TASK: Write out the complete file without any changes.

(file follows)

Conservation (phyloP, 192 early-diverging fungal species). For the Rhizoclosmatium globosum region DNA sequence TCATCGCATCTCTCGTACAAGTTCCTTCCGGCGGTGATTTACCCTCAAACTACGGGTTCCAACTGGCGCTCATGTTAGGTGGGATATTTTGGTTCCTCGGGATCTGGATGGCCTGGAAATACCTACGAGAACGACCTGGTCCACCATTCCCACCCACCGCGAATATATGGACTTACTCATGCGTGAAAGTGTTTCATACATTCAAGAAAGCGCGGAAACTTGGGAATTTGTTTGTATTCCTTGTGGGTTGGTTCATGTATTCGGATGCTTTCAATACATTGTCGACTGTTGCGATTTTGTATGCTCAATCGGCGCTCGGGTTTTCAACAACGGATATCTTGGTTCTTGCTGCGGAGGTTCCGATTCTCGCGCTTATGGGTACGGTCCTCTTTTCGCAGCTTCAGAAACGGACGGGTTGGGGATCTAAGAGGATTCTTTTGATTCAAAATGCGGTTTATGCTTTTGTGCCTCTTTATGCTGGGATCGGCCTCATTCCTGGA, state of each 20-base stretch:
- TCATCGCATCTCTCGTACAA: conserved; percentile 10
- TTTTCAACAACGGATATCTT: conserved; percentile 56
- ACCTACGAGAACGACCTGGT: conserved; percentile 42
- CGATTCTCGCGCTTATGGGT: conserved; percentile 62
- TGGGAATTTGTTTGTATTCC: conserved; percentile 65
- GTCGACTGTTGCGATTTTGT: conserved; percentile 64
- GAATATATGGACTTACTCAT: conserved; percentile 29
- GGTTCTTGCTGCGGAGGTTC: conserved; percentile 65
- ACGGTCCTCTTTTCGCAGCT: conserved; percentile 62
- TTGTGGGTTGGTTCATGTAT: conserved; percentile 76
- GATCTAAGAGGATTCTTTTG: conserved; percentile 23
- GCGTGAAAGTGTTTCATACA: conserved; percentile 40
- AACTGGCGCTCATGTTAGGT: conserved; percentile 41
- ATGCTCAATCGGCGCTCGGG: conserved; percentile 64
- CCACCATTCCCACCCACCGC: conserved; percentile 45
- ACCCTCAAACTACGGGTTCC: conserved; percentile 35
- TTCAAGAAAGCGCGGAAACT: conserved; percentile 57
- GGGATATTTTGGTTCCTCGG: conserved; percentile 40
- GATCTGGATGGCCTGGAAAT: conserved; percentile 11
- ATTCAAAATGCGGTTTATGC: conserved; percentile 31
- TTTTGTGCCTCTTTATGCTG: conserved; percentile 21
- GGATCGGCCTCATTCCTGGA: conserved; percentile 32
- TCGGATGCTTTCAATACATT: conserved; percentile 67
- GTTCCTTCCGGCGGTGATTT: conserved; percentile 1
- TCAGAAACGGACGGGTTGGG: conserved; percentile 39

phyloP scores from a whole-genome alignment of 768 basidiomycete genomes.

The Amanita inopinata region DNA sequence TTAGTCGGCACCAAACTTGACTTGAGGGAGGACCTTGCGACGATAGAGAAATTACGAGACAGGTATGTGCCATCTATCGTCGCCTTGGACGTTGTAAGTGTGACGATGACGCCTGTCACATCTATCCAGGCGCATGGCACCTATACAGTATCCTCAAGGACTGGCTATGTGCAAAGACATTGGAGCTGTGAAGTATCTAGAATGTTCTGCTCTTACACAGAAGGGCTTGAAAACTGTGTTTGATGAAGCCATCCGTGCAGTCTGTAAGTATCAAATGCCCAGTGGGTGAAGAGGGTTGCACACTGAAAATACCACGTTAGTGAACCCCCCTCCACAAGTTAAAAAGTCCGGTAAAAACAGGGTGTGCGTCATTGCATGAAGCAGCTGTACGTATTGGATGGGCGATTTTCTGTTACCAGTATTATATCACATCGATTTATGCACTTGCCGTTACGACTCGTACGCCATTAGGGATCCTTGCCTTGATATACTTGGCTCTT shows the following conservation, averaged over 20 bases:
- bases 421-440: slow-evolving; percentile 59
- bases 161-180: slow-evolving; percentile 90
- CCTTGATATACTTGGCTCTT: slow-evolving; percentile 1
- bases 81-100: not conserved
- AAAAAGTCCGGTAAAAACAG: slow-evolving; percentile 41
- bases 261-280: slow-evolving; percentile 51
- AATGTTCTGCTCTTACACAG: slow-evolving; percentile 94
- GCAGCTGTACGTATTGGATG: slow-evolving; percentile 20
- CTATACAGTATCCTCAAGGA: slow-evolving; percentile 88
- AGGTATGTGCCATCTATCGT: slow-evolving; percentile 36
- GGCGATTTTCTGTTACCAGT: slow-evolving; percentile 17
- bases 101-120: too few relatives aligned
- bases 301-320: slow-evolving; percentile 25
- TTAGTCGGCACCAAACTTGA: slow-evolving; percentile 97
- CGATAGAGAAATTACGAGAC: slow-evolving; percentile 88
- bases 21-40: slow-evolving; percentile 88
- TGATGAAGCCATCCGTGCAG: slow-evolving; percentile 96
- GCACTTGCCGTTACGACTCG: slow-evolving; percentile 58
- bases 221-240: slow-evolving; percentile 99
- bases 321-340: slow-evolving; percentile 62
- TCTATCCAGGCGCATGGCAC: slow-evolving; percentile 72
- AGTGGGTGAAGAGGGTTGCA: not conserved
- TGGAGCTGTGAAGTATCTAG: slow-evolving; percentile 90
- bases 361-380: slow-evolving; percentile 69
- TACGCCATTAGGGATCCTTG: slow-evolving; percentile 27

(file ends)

Conservation (phyloP, 192 early-diverging fungal species). For the Rhizoclosmatium globosum region DNA sequence TCATCGCATCTCTCGTACAAGTTCCTTCCGGCGGTGATTTACCCTCAAACTACGGGTTCCAACTGGCGCTCATGTTAGGTGGGATATTTTGGTTCCTCGGGATCTGGATGGCCTGGAAATACCTACGAGAACGACCTGGTCCACCATTCCCACCCACCGCGAATATATGGACTTACTCATGCGTGAAAGTGTTTCATACATTCAAGAAAGCGCGGAAACTTGGGAATTTGTTTGTATTCCTTGTGGGTTGGTTCATGTATTCGGATGCTTTCAATACATTGTCGACTGTTGCGATTTTGTATGCTCAATCGGCGCTCGGGTTTTCAACAACGGATATCTTGGTTCTTGCTGCGGAGGTTCCGATTCTCGCGCTTATGGGTACGGTCCTCTTTTCGCAGCTTCAGAAACGGACGGGTTGGGGATCTAAGAGGATTCTTTTGATTCAAAATGCGGTTTATGCTTTTGTGCCTCTTTATGCTGGGATCGGCCTCATTCCTGGA, state of each 20-base stretch:
- TCATCGCATCTCTCGTACAA: conserved; percentile 10
- TTTTCAACAACGGATATCTT: conserved; percentile 56
- ACCTACGAGAACGACCTGGT: conserved; percentile 42
- CGATTCTCGCGCTTATGGGT: conserved; percentile 62
- TGGGAATTTGTTTGTATTCC: conserved; percentile 65
- GTCGACTGTTGCGATTTTGT: conserved; percentile 64
- GAATATATGGACTTACTCAT: conserved; percentile 29
- GGTTCTTGCTGCGGAGGTTC: conserved; percentile 65
- ACGGTCCTCTTTTCGCAGCT: conserved; percentile 62
- TTGTGGGTTGGTTCATGTAT: conserved; percentile 76
- GATCTAAGAGGATTCTTTTG: conserved; percentile 23
- GCGTGAAAGTGTTTCATACA: conserved; percentile 40
- AACTGGCGCTCATGTTAGGT: conserved; percentile 41
- ATGCTCAATCGGCGCTCGGG: conserved; percentile 64
- CCACCATTCCCACCCACCGC: conserved; percentile 45
- ACCCTCAAACTACGGGTTCC: conserved; percentile 35
- TTCAAGAAAGCGCGGAAACT: conserved; percentile 57
- GGGATATTTTGGTTCCTCGG: conserved; percentile 40
- GATCTGGATGGCCTGGAAAT: conserved; percentile 11
- ATTCAAAATGCGGTTTATGC: conserved; percentile 31
- TTTTGTGCCTCTTTATGCTG: conserved; percentile 21
- GGATCGGCCTCATTCCTGGA: conserved; percentile 32
- TCGGATGCTTTCAATACATT: conserved; percentile 67
- GTTCCTTCCGGCGGTGATTT: conserved; percentile 1
- TCAGAAACGGACGGGTTGGG: conserved; percentile 39

phyloP scores from a whole-genome alignment of 768 basidiomycete genomes.

The Amanita inopinata region DNA sequence TTAGTCGGCACCAAACTTGACTTGAGGGAGGACCTTGCGACGATAGAGAAATTACGAGACAGGTATGTGCCATCTATCGTCGCCTTGGACGTTGTAAGTGTGACGATGACGCCTGTCACATCTATCCAGGCGCATGGCACCTATACAGTATCCTCAAGGACTGGCTATGTGCAAAGACATTGGAGCTGTGAAGTATCTAGAATGTTCTGCTCTTACACAGAAGGGCTTGAAAACTGTGTTTGATGAAGCCATCCGTGCAGTCTGTAAGTATCAAATGCCCAGTGGGTGAAGAGGGTTGCACACTGAAAATACCACGTTAGTGAACCCCCCTCCACAAGTTAAAAAGTCCGGTAAAAACAGGGTGTGCGTCATTGCATGAAGCAGCTGTACGTATTGGATGGGCGATTTTCTGTTACCAGTATTATATCACATCGATTTATGCACTTGCCGTTACGACTCGTACGCCATTAGGGATCCTTGCCTTGATATACTTGGCTCTT shows the following conservation, averaged over 20 bases:
- bases 421-440: slow-evolving; percentile 59
- bases 161-180: slow-evolving; percentile 90
- CCTTGATATACTTGGCTCTT: slow-evolving; percentile 1
- bases 81-100: not conserved
- AAAAAGTCCGGTAAAAACAG: slow-evolving; percentile 41
- bases 261-280: slow-evolving; percentile 51
- AATGTTCTGCTCTTACACAG: slow-evolving; percentile 94
- GCAGCTGTACGTATTGGATG: slow-evolving; percentile 20
- CTATACAGTATCCTCAAGGA: slow-evolving; percentile 88
- AGGTATGTGCCATCTATCGT: slow-evolving; percentile 36
- GGCGATTTTCTGTTACCAGT: slow-evolving; percentile 17
- bases 101-120: too few relatives aligned
- bases 301-320: slow-evolving; percentile 25
- TTAGTCGGCACCAAACTTGA: slow-evolving; percentile 97
- CGATAGAGAAATTACGAGAC: slow-evolving; percentile 88
- bases 21-40: slow-evolving; percentile 88
- TGATGAAGCCATCCGTGCAG: slow-evolving; percentile 96
- GCACTTGCCGTTACGACTCG: slow-evolving; percentile 58
- bases 221-240: slow-evolving; percentile 99
- bases 321-340: slow-evolving; percentile 62
- TCTATCCAGGCGCATGGCAC: slow-evolving; percentile 72
- AGTGGGTGAAGAGGGTTGCA: not conserved
- TGGAGCTGTGAAGTATCTAG: slow-evolving; percentile 90
- bases 361-380: slow-evolving; percentile 69
- TACGCCATTAGGGATCCTTG: slow-evolving; percentile 27